Well, the simple reason is that
I’ve often thought of taking a course in ethnomusicology since I’ve always found it fascinating that some cultures have harmony singing traditions whereas others don’t. I was once told by an ethnomusicologist that there is a country in
I was told that if the story in a song is important (i.e. the lyrics are the most important part of the music), then the melody tends to be quite simple with no embellishments and no harmonies which might get in the way of the telling of the story. This is evident in, for example, the English ballad tradition. Conversely, those songs which have complex tunes, rich harmonies and many ornamentations tend to have very, very simple lyrics. It is the sound of the words that is important in these cases, not the meaning. For example, the many versions of Mravalžamier from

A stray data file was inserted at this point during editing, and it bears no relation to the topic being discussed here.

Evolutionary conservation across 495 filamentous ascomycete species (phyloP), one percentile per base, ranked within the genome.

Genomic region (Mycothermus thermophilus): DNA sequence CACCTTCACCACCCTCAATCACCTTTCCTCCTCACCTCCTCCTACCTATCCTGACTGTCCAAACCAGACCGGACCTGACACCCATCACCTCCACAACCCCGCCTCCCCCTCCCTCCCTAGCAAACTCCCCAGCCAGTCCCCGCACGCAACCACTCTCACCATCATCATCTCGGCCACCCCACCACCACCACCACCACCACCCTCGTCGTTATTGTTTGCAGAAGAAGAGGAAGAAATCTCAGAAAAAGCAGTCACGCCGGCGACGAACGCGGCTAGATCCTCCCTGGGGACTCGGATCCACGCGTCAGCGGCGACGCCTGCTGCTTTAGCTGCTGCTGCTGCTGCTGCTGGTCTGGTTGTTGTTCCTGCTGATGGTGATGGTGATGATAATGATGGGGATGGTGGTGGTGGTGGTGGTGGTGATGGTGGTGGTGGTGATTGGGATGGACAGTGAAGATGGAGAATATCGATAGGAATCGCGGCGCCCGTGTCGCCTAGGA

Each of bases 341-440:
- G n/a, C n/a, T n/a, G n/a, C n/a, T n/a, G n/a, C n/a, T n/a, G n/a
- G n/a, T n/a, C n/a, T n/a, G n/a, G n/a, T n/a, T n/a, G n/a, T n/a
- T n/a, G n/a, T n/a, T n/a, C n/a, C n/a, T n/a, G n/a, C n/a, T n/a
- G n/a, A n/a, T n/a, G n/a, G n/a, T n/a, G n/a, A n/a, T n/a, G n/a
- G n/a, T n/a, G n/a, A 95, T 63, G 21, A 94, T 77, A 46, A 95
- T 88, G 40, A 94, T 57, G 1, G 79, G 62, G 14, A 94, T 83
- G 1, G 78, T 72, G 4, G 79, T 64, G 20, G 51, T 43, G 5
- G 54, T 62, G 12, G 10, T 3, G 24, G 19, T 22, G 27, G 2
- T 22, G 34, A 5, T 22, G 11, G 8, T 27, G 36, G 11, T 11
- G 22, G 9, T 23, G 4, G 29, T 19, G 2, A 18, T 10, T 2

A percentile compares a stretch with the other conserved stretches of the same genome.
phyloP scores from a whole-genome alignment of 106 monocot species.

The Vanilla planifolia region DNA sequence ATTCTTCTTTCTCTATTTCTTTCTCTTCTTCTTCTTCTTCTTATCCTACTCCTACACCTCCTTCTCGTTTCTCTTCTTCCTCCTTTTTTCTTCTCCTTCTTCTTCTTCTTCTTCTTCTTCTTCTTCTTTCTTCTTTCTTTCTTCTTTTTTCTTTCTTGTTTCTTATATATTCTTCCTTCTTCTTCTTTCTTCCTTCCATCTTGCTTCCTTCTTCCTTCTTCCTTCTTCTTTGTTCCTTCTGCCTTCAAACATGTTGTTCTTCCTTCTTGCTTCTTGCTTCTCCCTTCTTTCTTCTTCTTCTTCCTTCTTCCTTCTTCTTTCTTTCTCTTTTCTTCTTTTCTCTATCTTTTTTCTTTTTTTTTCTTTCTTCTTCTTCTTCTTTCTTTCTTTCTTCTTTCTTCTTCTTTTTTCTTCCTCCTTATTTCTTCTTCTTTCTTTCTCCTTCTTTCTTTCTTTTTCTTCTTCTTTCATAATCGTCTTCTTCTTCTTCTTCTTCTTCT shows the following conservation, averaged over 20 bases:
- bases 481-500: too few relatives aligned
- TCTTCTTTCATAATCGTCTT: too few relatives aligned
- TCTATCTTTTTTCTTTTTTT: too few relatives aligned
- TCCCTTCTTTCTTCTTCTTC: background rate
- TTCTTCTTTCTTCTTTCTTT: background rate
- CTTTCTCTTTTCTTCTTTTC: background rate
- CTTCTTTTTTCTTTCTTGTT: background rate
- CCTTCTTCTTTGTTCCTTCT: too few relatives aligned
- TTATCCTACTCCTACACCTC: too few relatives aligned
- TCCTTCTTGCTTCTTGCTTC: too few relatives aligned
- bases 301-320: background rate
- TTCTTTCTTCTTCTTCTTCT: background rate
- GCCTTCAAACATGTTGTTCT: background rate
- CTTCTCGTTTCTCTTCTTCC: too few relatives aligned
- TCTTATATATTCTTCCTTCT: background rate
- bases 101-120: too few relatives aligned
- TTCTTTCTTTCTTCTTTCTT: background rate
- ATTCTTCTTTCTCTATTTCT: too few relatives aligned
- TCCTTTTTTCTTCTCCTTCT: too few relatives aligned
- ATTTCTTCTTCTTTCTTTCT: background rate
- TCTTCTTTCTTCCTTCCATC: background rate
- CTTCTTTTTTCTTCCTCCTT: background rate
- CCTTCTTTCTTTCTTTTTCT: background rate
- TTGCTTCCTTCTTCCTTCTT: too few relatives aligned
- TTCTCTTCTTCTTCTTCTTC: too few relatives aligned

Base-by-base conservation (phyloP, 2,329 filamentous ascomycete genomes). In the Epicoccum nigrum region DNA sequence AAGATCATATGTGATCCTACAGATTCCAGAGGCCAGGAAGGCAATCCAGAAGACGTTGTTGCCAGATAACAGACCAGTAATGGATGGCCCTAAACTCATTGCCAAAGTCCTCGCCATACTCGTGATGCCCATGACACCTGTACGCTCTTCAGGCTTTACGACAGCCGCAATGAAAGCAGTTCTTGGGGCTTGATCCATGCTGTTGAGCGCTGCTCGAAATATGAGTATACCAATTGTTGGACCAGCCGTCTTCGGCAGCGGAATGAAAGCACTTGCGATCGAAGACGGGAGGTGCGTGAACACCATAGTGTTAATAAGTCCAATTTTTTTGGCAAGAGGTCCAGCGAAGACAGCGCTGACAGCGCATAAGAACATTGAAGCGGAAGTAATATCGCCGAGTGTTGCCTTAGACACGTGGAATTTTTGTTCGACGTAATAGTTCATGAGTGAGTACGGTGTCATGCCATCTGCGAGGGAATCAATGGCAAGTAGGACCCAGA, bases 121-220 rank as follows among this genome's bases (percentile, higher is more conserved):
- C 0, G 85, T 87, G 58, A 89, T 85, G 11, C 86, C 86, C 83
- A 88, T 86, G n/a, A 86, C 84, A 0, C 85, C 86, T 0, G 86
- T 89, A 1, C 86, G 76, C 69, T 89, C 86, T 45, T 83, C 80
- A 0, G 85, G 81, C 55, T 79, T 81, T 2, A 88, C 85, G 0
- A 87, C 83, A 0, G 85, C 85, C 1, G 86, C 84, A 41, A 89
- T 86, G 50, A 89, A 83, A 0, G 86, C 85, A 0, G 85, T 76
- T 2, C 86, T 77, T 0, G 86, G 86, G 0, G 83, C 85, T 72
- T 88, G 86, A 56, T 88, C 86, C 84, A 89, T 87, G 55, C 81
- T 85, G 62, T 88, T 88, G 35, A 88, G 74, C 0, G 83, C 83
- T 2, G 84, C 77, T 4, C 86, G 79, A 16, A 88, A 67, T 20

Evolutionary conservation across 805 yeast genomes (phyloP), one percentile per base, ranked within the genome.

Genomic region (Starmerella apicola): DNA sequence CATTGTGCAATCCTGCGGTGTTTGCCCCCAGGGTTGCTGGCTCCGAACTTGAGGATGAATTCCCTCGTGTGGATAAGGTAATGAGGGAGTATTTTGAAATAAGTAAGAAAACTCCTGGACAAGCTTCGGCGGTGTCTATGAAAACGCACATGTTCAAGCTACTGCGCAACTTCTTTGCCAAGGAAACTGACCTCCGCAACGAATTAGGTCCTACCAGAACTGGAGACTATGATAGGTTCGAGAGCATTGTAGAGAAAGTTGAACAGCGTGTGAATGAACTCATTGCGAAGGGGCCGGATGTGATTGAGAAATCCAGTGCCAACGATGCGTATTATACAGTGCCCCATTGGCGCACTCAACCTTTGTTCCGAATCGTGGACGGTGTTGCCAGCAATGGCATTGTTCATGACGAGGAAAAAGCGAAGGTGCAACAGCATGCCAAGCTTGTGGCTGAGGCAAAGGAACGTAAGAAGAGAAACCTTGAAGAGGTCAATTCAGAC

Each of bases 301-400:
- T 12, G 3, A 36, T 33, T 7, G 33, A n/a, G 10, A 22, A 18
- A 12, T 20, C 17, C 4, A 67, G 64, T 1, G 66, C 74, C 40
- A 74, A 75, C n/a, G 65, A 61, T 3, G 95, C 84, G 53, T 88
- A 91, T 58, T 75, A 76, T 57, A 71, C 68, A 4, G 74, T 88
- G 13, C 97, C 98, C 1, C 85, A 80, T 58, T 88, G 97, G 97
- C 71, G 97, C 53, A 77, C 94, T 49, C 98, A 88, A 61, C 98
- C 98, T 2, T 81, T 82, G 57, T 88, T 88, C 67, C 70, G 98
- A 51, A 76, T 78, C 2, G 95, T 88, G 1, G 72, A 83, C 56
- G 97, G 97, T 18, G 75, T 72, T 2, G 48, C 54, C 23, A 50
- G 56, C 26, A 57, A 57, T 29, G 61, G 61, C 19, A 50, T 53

Apparently there was a strong harmony singing tradition in
I’m currently trying to source some interesting material for my new voice-theatre project. I would like to have as wide a spread of musical genres as possible, but always tend towards the traditional. So I’m really struggling at the moment whether to go with a harmonised Tamil song and an arrangement of a Sephardic songs, neither of which were originally sung in harmony. Maybe I should let go of my insistence on tradition. Or should I? By doing modern harmonised versions of songs from traditions where there is no history of harmony, am I honouring those traditions? Or am I doing them a favour by polishing up old songs and giving them new life in the 21st century? And where do I draw the line?